Krugman and co. simply want to use the ‘old language’. Thats a typical thing intellectual (or intellectual movments) do so there roots are not wrong, you are still able to clame they where right.

    The best example is marxist who now clame that when marx said workes where stuck in poverty he was actually talking about relative poverty.

    Keynsians should simply admit it, there is no such thing as a deflationary trap.

  15. Gravatar of Steve Steve
    8. April 2013 at 12:33

    Well, on a positive note, Krugman appears to have hired Benjamin Cole to write headlines:

    “The Intellectual Contradictions of Sado-Monetarism”
    http://krugman.blogs.nytimes.com/2013/04/08/the-intellectual-contradictions-of-sado-monetarism/

  16. Gravatar of Geoff Geoff
    8. April 2013 at 12:54

    Al:

    “First, David Henderson is wrong to assume that readers will see an implicit attribution of austerity to Hoover. Krugman specifically targets “Mellonism” in that post. The “Hooverism” is Henderson’s contribution.”

    No, Henderson is right that readers will see an implicit attribution of austerity Hoover:

    http://krugman.blogs.nytimes.com/2011/07/18/herbert-hoover-was-hooveresque/

    http://www.nytimes.com/2008/12/29/opinion/29krugman.html

    http://krugman.blogs.nytimes.com/2010/03/11/fifty-one-herbert-hoovers/

    Krugman has for years presented Hoover as being a posterchild of austerity. If Krugman using the term Hoover or Hooveresque to describe a politician, he’s saying that politician is an austerian.

  17. Gravatar of Mike Rulle Mike Rulle
    8. April 2013 at 13:15

    Personally, I would mention PK a lot less than you do. It is distracting and it implies you care about his opinions even when they are way off base. He has chosen to be a political propagandist first and an economist second in his public writings. I further would not make self deprecating remarks about the school at which you teach. Plus, when you critique PK you are overly polite and seem anxious to point out when he is correct.

    You are way better than that.

  18. Gravatar of Al Al
    8. April 2013 at 13:40

    “Krugman has for years presented Hoover as being a posterchild of austerity. If Krugman using the term Hoover or Hooveresque to describe a politician, he’s saying that politician is an austerian.”

    Geoff, Henderson linked to a specific article and imputed an argument about Hoover that didn’t exist. Three separate articles referring to Hoover do not support his point, unless you assume that readers of an article carry along references to every previous article. If you read the article that Henderson linked, “Hoover” referenced the person, and it was not used as an adjective. That name-adjective usage was reserved for “Mellonism”. You may feel that the other articles to which you linked are incomplete pictures, but it would be clearer to attack those arguments, rather than to manufacture a straw man, as Henderson did, to attack some hazy Hoover austerity/non-austerity label.

  19. Gravatar of Becky Hargrove Becky Hargrove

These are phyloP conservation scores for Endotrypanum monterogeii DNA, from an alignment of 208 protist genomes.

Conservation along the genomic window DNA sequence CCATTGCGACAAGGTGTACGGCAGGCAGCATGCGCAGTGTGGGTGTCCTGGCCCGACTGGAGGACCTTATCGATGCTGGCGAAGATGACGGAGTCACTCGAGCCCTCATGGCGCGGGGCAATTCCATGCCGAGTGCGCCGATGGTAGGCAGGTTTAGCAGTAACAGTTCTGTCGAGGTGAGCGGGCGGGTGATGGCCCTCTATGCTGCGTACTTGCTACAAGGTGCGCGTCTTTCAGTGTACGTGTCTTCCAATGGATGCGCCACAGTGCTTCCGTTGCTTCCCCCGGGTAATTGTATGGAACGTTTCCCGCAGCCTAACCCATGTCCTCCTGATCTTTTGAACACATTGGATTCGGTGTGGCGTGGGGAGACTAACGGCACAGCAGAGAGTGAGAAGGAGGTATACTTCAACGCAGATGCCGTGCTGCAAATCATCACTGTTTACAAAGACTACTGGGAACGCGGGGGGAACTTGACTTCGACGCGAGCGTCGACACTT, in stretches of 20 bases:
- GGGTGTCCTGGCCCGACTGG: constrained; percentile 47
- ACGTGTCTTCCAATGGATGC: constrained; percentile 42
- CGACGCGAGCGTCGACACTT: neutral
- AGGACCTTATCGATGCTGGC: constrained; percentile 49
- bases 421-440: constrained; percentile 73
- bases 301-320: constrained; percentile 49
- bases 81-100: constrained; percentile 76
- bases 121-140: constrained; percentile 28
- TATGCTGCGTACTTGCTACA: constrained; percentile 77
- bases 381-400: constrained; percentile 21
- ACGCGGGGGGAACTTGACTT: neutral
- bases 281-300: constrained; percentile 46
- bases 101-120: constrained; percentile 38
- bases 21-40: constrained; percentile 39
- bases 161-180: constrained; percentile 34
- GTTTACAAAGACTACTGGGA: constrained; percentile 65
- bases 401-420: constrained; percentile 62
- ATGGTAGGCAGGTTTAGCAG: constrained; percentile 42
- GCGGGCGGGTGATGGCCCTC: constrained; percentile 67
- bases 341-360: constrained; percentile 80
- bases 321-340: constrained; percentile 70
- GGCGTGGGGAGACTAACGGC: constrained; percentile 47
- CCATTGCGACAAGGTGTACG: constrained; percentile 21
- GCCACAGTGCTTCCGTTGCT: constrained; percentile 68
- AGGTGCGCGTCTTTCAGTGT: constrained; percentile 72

8. April 2013 at 13:46

    Mike Rulle,
    While I agree that PK gets mentioned “more than necessary”, I would wager that Scott is quite proud of his school, and used that phrase to characterize a position some may use against him to belittle his knowledge. That position isn’t really fair, given the quality of so many universities in the U.S.

  20. Gravatar of ssumner ssumner
    8. April 2013 at 15:40

    Marcus, Good post.

    Al, Regarding your first point, I assume you are joking.

    Regarding the third, I think we can assume Krugman knows how readers are interpreting his message. If he doesn’t, he’s nowhere near as smart as we’ve all assumed.

    nickik, “Trap” is certainly a strange term for something that isn’t a trap.

    Steve, Yes, and did you notice the ideas had nothing to do with monetarism? (either the Milton Friedman type or market monetarism.) I wonder if Krugman understood what he was doing by attaching the label “monetarist” to neanderthal ideas.

  21. Gravatar of Ben J Ben J
    9. April 2013 at 03:08

    Geoff,

    I can almost hear you grasping at straws. Reduced to reminding everyone that the Nobel prize in economics isn’t a *real* Nobel prize?

    Soon you’ll be whipping out the old crowd favourite, ‘economists know the price of everything, and the value of nothing’. I know right?!? They’re so silly!!!

  22. Gravatar of Saturos Saturos
    9. April 2013 at 05:01

    Here’s the NYT on the yen: http://www.nytimes.com/2013/04/09/business/global/yen-slides-close-to-level-of-100-to-the-dollar.html?src=recg

  23. Gravatar of ssumner ssumner
    9. April 2013 at 07:27

    Saturos, The NYT never would have printed that story in 2009, when I first started blogging. Good to see they’ve dropped the silly “liquidity trap” worldview.

  24. Gravatar of GMC GMC
    9. April 2013 at 08:14

    Krugman is trapped. His views on Japan are pretty clear, and basically agree with yours. However, taking those views seriously requires admitting that fiscal stimulus is not necessary. Ever.

    So he is required to not take his own views on monetary economics seriously in order to preserve a fig leaf of respectability for his own views on fiscal stimulus, which unfortunately he has stumped for unnecessarily for years.

  25. Gravatar of Geoff Geoff
    9. April 2013 at 16:51

    Al:

    “Three separate articles referring to Hoover do not support his point, unless you assume that readers of an article carry along references to every previous article.”

    That doesn’t need to be only assumed. It’s what Krugman is portraying Hoover as being. A Mellonist liquidationist.

    Ben J:

    No sure what you’re trying to say, Ben J. Grasping at straws? That would imply I am at this moment backed into some corner. But I am not in any corner, not now anyway. I was just responding to Dr. Sumner’s worry over getting attacked as being jealous of Krugman’s Swedish central bank “In Memory of Alfred Nobel” award.

    How is that “grasping at straws”? I am not even in any debate right now. You’re a strange cat.

  26. Gravatar of B. H. Soetoro B. H. Soetoro
    11. April 2013 at 07:20

    Japan is toast. NOTHING can save Japan. What will Krugman’s excuse be when inflation ravages Japan and JGB’s default?